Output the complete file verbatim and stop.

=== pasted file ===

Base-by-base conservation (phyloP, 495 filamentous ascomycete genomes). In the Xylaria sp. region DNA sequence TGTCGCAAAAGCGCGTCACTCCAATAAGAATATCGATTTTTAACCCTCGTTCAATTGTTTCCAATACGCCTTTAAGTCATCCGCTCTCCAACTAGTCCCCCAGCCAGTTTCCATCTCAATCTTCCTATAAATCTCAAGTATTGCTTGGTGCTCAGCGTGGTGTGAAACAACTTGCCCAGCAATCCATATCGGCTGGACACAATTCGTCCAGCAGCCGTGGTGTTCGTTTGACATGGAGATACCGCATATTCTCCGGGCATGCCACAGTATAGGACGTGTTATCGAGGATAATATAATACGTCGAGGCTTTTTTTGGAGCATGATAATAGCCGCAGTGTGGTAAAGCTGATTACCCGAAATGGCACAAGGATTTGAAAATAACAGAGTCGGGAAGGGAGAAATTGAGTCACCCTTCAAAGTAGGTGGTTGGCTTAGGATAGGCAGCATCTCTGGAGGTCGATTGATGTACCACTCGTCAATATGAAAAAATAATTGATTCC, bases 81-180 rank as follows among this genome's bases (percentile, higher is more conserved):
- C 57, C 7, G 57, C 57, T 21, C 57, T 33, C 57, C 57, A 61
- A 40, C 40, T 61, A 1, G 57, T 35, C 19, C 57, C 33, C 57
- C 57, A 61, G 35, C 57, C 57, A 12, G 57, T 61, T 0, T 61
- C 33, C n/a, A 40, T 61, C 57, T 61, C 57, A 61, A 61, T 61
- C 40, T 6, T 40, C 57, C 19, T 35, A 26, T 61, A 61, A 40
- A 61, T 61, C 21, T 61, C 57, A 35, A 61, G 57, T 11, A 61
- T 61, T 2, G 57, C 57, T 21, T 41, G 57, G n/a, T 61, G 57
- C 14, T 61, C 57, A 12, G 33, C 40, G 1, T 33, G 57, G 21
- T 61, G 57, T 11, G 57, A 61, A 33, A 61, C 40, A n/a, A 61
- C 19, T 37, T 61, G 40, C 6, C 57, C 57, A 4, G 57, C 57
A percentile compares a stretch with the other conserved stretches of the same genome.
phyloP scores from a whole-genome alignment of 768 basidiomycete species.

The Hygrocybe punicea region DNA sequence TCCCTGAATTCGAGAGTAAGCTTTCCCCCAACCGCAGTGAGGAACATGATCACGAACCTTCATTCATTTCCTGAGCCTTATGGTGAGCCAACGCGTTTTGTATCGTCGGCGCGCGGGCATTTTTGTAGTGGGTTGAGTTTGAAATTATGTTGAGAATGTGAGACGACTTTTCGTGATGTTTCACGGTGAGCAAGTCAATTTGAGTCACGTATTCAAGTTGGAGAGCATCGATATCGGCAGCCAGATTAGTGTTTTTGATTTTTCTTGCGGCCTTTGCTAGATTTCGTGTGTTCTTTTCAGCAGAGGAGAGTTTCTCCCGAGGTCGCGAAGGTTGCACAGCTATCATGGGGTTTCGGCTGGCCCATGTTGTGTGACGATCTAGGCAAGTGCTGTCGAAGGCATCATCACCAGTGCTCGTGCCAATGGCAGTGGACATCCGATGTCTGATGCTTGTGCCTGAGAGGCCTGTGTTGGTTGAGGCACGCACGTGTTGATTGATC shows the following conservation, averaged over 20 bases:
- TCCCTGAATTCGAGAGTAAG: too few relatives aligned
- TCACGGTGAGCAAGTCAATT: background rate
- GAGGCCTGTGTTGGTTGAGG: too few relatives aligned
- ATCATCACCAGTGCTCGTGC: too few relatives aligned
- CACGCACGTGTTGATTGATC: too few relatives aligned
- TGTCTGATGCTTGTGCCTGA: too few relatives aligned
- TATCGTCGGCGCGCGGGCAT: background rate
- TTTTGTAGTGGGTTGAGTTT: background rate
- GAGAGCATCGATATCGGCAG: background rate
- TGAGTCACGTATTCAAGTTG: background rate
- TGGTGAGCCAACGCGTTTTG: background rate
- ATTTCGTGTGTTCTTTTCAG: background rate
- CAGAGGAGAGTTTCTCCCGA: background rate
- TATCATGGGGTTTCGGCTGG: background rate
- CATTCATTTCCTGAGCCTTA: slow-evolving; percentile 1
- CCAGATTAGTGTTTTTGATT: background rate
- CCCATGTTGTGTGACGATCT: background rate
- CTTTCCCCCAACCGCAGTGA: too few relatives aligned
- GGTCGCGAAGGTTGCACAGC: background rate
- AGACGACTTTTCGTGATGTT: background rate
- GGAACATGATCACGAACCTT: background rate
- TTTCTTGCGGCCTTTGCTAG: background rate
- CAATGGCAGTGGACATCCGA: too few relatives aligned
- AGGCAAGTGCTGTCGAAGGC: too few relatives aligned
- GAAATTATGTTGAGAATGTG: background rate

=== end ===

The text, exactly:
Base-by-base conservation (phyloP, 495 filamentous ascomycete genomes). In the Xylaria sp. region DNA sequence TGTCGCAAAAGCGCGTCACTCCAATAAGAATATCGATTTTTAACCCTCGTTCAATTGTTTCCAATACGCCTTTAAGTCATCCGCTCTCCAACTAGTCCCCCAGCCAGTTTCCATCTCAATCTTCCTATAAATCTCAAGTATTGCTTGGTGCTCAGCGTGGTGTGAAACAACTTGCCCAGCAATCCATATCGGCTGGACACAATTCGTCCAGCAGCCGTGGTGTTCGTTTGACATGGAGATACCGCATATTCTCCGGGCATGCCACAGTATAGGACGTGTTATCGAGGATAATATAATACGTCGAGGCTTTTTTTGGAGCATGATAATAGCCGCAGTGTGGTAAAGCTGATTACCCGAAATGGCACAAGGATTTGAAAATAACAGAGTCGGGAAGGGAGAAATTGAGTCACCCTTCAAAGTAGGTGGTTGGCTTAGGATAGGCAGCATCTCTGGAGGTCGATTGATGTACCACTCGTCAATATGAAAAAATAATTGATTCC, bases 81-180 rank as follows among this genome's bases (percentile, higher is more conserved):
- C 57, C 7, G 57, C 57, T 21, C 57, T 33, C 57, C 57, A 61
- A 40, C 40, T 61, A 1, G 57, T 35, C 19, C 57, C 33, C 57
- C 57, A 61, G 35, C 57, C 57, A 12, G 57, T 61, T 0, T 61
- C 33, C n/a, A 40, T 61, C 57, T 61, C 57, A 61, A 61, T 61
- C 40, T 6, T 40, C 57, C 19, T 35, A 26, T 61, A 61, A 40
- A 61, T 61, C 21, T 61, C 57, A 35, A 61, G 57, T 11, A 61
- T 61, T 2, G 57, C 57, T 21, T 41, G 57, G n/a, T 61, G 57
- C 14, T 61, C 57, A 12, G 33, C 40, G 1, T 33, G 57, G 21
- T 61, G 57, T 11, G 57, A 61, A 33, A 61, C 40, A n/a, A 61
- C 19, T 37, T 61, G 40, C 6, C 57, C 57, A 4, G 57, C 57
A percentile compares a stretch with the other conserved stretches of the same genome.
phyloP scores from a whole-genome alignment of 768 basidiomycete species.

The Hygrocybe punicea region DNA sequence TCCCTGAATTCGAGAGTAAGCTTTCCCCCAACCGCAGTGAGGAACATGATCACGAACCTTCATTCATTTCCTGAGCCTTATGGTGAGCCAACGCGTTTTGTATCGTCGGCGCGCGGGCATTTTTGTAGTGGGTTGAGTTTGAAATTATGTTGAGAATGTGAGACGACTTTTCGTGATGTTTCACGGTGAGCAAGTCAATTTGAGTCACGTATTCAAGTTGGAGAGCATCGATATCGGCAGCCAGATTAGTGTTTTTGATTTTTCTTGCGGCCTTTGCTAGATTTCGTGTGTTCTTTTCAGCAGAGGAGAGTTTCTCCCGAGGTCGCGAAGGTTGCACAGCTATCATGGGGTTTCGGCTGGCCCATGTTGTGTGACGATCTAGGCAAGTGCTGTCGAAGGCATCATCACCAGTGCTCGTGCCAATGGCAGTGGACATCCGATGTCTGATGCTTGTGCCTGAGAGGCCTGTGTTGGTTGAGGCACGCACGTGTTGATTGATC shows the following conservation, averaged over 20 bases:
- TCCCTGAATTCGAGAGTAAG: too few relatives aligned
- TCACGGTGAGCAAGTCAATT: background rate
- GAGGCCTGTGTTGGTTGAGG: too few relatives aligned
- ATCATCACCAGTGCTCGTGC: too few relatives aligned
- CACGCACGTGTTGATTGATC: too few relatives aligned
- TGTCTGATGCTTGTGCCTGA: too few relatives aligned
- TATCGTCGGCGCGCGGGCAT: background rate
- TTTTGTAGTGGGTTGAGTTT: background rate
- GAGAGCATCGATATCGGCAG: background rate
- TGAGTCACGTATTCAAGTTG: background rate
- TGGTGAGCCAACGCGTTTTG: background rate
- ATTTCGTGTGTTCTTTTCAG: background rate
- CAGAGGAGAGTTTCTCCCGA: background rate
- TATCATGGGGTTTCGGCTGG: background rate
- CATTCATTTCCTGAGCCTTA: slow-evolving; percentile 1
- CCAGATTAGTGTTTTTGATT: background rate
- CCCATGTTGTGTGACGATCT: background rate
- CTTTCCCCCAACCGCAGTGA: too few relatives aligned
- GGTCGCGAAGGTTGCACAGC: background rate
- AGACGACTTTTCGTGATGTT: background rate
- GGAACATGATCACGAACCTT: background rate
- TTTCTTGCGGCCTTTGCTAG: background rate
- CAATGGCAGTGGACATCCGA: too few relatives aligned
- AGGCAAGTGCTGTCGAAGGC: too few relatives aligned
- GAAATTATGTTGAGAATGTG: background rate